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Last updated 26/3/20 10:28.
Metrosideros - Growing Guide
Visitors to Tresco Gardens in the Scilly Isles will have been overwhelmed by the splendid red flowers on these common summer flowering New Zealand trees which self seed abundantly wherever there is bare ground. There used to be a 30ft tall tree of Metrosideros robusta growing beside a hot south facing wall at Caerhays. Sadly it succumbed in a cold winter some 25 years ago. There are few, if any, mature metrosideros trees growing in Cornwall because these trees (M. exelsa and M. robusta in particular) have one unusual feature. Seedlings and young plants of one to five years old have very fleshy stems. Until they can develop a woody stem they are extremely tender even at temperatures below +5°C. It is a tadpole and frog like existence. If you can get to the frog stage you have a faint chance of growing this tree outside in the very mildest frost free coastal situations. We have tried and failed at the tadpole stage many times!
Sadly, one has to accept that these beautiful semi tropical plants can only be grown in the greenhouse. However, there is no reason to despair, as cutting grown plants (unlike seedlings) will readily flower away even as small plants in small pots. Thus they can therefore make a real impact in a heated and entirely frost free greenhouse or conservatory.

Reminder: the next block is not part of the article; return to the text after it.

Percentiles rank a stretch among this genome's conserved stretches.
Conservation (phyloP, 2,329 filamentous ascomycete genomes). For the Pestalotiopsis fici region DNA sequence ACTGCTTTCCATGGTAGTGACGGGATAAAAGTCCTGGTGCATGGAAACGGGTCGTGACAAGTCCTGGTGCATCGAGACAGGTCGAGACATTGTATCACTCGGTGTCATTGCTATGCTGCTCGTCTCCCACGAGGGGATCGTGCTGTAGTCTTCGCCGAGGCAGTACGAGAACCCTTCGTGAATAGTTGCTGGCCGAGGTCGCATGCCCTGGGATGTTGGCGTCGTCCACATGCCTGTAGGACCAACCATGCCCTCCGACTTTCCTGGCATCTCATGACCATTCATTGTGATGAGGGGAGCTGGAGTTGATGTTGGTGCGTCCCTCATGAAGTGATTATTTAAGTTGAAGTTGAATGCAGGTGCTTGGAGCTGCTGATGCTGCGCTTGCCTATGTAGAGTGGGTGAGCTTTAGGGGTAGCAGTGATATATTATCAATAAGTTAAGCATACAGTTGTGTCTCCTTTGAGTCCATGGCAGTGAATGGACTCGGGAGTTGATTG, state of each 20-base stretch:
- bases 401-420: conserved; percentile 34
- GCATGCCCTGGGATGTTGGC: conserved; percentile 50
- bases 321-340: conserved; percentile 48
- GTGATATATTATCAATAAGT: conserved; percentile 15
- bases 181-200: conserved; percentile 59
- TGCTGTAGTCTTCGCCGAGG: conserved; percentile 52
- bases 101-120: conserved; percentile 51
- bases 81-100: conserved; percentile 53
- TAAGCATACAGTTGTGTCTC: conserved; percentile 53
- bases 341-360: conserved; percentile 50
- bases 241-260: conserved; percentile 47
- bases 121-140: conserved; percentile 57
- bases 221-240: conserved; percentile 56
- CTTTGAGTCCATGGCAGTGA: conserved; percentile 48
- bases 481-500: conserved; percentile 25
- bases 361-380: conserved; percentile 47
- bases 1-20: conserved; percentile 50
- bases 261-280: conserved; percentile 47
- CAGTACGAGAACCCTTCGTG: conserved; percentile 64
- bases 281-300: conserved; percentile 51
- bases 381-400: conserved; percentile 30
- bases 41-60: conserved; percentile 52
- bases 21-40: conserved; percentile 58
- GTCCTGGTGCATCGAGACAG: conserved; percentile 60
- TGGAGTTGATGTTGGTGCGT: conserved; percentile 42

Metrosideros all grow aerial roots in maturity so do not be surprised at this feature which derives from the subtropical rainforest habitats that these plants inhabit. Often they grow epiphytically in the wild attached to and growing from other canopy plants.
Under glass use a loam based potting compost and water freely with added liquid fertiliser in summer. Water sparingly in winter.
Semi ripe new growth cuttings can be rooted with bottom heat in summer.
In a year or two they will produce copious clusters of red to crimson flowers in terminal clusters in mid summer. Different species flower at slightly different times.
We offer a variety of different species and cultivars of metrosideros. Their glossy green or blue green leaves are attractive in themselves. We find that M. umbellata varieties are the most reliable flowerers at a young age.